Sunday, January 17, 2010

Watching for the Bridegroom

Beve and I had lunch yesterday with a counselor from another high school here in town.  Beve has always really appreciated JH.  She has a quirky sense of humor--just like Beve--and when they sit together at the interminable meetings around the district, they keep each other awake by making under-the-breath comments designed to make the other burst out laughing.  JH has been a counselor around here for about 30 years (after a reasonable time teaching in the classroom)--long enough to see kids of former kids walk through her office door, and the issues of students have grown and grown and grown.

Suicides (and attempted suicides, kids in treatment (or needing treatment), children of alcoholics, addicts who follow in their parents' footsteps: these are the things Beve and his colleagues see on a daily basis.  JH made the comment that her husband increasingly believes that we are in the end times, and when she considers the difference in kids and their concerns from when she started this career decades ago, she thinks he might just be right.

Maybe, we said.  But as I drove home, I thought of how, when I was in high school, there was a HUGE undercurrent that Jesus' return was imminent then.  That was 35-40 years ago.  Of course, in God's timing (and looking back at the history of the world), 30-40 years isn't that long.  It's a mere whisper. But I remember all the boys I knew who intended to be a 'bachelor until rapture'.  At least that's what they claimed.  As far as I know, though, only one of those boys actually managed to keep that vow.  Ol' Booner, who didn't stay single for lack of trying--at least in his twenties.  (But just so you know, the last time I talked to him--in June--he certainly seemed content with his lot!)  There were books about the end times--The Late Great Planet Earth--and songs we sang--I Wish We'd All Been Ready--and lots of speculation, lots of discussion about whether He'd return for us before, during or after the trials (we all voted for before, if we had a vote!).  However, that length of time is exactly how long the Incarnate God walked on this earth, so it isn't nothing (to use a double negative!).  It's something.  Not that it necessarily means something, but it isn't nothing. 

So here we are, that thirty + years later, going about our lives just as if this earth will last forever. And what hit me yesterday is that both of these attitudes are exactly how we should live.  Not the ridiculous vow stuff (which also included some of us thinking we wouldn't have kids) but with one eye slanted toward Heaven.  With our lamps full of oil and lit to light His return.  No matter when He comes, whether in our life time or another thousand years, we must be ready.  Waiting.  Watching for Him as the obedient wedding attendants we are.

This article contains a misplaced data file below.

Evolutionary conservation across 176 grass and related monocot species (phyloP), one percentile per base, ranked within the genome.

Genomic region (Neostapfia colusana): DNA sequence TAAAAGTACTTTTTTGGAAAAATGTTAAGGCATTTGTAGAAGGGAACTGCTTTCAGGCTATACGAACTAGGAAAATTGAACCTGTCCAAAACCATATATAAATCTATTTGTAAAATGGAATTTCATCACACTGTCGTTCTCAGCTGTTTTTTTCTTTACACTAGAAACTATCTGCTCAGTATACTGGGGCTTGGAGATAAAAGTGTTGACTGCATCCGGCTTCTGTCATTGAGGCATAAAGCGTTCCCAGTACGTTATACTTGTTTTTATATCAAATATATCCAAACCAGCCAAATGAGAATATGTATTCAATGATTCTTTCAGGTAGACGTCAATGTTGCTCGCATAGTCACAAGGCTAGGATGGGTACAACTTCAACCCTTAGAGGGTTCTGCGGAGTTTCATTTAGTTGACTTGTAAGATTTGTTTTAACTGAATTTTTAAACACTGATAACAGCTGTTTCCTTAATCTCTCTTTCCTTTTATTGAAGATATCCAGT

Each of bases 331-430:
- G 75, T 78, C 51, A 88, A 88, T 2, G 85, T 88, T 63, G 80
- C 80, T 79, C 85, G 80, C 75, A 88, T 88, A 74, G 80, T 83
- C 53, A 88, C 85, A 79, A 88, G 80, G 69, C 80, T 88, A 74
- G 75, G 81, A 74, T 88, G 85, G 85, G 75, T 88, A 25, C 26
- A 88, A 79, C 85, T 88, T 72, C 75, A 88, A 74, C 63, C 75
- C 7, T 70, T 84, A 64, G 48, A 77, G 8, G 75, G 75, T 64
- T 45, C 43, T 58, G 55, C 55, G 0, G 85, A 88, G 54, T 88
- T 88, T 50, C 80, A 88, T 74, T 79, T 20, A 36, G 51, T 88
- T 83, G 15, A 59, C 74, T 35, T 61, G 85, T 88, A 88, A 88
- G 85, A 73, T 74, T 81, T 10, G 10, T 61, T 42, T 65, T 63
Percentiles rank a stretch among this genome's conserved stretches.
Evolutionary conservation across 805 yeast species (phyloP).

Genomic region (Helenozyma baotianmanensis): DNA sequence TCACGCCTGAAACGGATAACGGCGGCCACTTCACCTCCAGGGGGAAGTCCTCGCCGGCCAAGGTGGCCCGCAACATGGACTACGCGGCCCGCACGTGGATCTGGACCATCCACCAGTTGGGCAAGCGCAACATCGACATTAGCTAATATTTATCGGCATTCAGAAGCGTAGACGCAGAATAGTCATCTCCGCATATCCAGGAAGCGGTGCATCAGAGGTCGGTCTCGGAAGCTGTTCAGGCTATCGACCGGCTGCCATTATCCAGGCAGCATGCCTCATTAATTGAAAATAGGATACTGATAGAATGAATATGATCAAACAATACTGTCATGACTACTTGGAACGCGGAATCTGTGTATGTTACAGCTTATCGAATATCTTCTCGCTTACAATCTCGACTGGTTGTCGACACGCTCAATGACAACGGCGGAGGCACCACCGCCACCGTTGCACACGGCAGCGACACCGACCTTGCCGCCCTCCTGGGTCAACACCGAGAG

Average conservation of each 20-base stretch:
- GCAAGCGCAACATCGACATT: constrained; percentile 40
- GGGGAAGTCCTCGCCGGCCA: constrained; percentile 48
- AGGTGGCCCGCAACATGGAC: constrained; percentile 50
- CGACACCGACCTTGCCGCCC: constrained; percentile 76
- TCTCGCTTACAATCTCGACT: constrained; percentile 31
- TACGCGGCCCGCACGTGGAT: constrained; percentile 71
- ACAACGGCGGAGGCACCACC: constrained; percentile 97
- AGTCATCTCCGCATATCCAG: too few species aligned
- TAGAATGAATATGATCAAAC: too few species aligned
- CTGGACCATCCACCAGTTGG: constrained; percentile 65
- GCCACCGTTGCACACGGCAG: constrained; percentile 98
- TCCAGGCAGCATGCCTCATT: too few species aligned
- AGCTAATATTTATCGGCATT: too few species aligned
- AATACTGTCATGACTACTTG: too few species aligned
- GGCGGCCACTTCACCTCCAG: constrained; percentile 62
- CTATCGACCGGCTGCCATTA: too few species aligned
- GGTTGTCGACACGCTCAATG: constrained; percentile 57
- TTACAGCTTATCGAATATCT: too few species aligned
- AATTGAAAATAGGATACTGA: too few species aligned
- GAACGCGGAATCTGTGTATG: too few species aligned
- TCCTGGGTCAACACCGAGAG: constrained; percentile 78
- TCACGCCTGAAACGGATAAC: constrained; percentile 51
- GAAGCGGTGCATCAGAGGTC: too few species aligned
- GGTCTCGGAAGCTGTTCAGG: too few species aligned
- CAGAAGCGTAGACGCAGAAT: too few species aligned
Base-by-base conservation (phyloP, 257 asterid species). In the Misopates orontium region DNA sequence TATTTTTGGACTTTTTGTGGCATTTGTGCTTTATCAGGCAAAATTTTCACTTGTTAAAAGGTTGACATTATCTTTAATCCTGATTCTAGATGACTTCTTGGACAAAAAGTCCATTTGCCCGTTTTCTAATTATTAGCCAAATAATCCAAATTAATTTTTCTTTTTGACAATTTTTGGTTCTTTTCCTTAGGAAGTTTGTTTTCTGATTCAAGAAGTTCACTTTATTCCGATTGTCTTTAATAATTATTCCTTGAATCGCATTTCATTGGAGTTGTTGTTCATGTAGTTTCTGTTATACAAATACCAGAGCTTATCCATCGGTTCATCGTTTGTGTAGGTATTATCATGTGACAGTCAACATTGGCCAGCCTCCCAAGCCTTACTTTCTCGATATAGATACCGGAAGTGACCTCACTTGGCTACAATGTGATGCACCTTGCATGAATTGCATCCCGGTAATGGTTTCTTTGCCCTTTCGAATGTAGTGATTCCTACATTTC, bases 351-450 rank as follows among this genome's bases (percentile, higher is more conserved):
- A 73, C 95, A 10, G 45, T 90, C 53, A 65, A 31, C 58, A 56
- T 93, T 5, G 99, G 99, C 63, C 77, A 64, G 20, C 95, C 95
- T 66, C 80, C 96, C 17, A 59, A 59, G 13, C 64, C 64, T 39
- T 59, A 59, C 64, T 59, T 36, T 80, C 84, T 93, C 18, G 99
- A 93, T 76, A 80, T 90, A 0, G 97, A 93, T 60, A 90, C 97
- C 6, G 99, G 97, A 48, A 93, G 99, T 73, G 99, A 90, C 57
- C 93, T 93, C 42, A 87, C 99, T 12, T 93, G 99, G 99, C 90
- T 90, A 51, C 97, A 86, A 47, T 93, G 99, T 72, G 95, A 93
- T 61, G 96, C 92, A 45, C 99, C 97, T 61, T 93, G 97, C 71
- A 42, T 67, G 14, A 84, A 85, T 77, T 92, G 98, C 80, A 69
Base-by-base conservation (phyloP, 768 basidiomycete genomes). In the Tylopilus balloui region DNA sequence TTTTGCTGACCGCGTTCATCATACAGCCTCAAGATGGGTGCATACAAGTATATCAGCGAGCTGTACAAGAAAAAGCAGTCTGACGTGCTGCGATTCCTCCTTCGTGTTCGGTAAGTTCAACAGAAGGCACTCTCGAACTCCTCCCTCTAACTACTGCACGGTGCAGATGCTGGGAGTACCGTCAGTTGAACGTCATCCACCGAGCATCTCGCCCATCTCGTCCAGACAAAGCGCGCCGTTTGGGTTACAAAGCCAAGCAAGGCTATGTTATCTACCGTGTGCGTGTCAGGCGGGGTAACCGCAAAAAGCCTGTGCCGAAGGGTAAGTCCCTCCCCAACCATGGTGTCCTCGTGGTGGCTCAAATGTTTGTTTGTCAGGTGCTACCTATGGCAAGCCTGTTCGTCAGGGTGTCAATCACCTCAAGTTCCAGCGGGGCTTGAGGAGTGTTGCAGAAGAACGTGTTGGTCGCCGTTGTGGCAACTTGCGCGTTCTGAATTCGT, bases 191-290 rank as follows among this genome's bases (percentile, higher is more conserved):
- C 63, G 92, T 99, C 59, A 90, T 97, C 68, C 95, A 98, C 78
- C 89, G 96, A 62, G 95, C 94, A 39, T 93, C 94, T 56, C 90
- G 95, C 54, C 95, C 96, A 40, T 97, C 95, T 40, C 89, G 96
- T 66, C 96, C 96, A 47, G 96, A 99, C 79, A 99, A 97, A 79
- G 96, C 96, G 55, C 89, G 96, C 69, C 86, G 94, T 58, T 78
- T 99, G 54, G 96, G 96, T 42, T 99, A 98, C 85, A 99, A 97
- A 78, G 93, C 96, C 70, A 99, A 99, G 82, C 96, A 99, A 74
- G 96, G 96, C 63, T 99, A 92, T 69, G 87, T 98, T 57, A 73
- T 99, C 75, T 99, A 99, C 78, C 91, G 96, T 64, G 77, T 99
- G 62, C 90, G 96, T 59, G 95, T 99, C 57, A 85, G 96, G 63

Unfortunately, for most of Christian history, people have thought the end was near, have imagined the Bridegroom's .  Believers have looked at the events of their time--the persecution, the anti-Christ choices, the selfish sin--and yelled at the world, "The end is near."  Reading the times in light of Revelation, that most bewildering, mysterious book.  Reading them literally, reading every nuance of the world and trying to fit it into the puzzles of John's dream.  His written-down vision that has more to say about worship in the church today (and every day) than a date of His return trip to Earth.

Let's face it: Paul's metaphor of 'thief in the night' is important.  It means we won't know until it's upon us. We will awaken to see Him, and (and this is the key) those of us with lit lamps will recognize Him.  Know Him as the One who knows us.  Sleeping, working, loving our children, ministering to the world, we will be stopped in our tracks and know Him. And we will respond to our Beloved when He comes, whenever He comes.  This is what counts when thinking of the end, that we're living with the Bridegroom in mind and heart, not living with the end in mind.  Watching for Him whenever, however He comes--and this means today, in this moment, in our daily lives. 

If we're doing this, if we're living with Him in mind, we'll be ready.  And we'll be helping those He puts in our lives to be ready as well.  Whether tomorrow, next year, or long after we're 'asleep'. I'm more interested in listening to Him today than worrying about the final days.  More interested in Him being in my life and--through me, if He wishes--coming to those whom I love who do not yet watch for Him.  Maranatha (which, means 'Our Lord comes'), as we used to say. Lord, come soon.  Maranatha--Come today!

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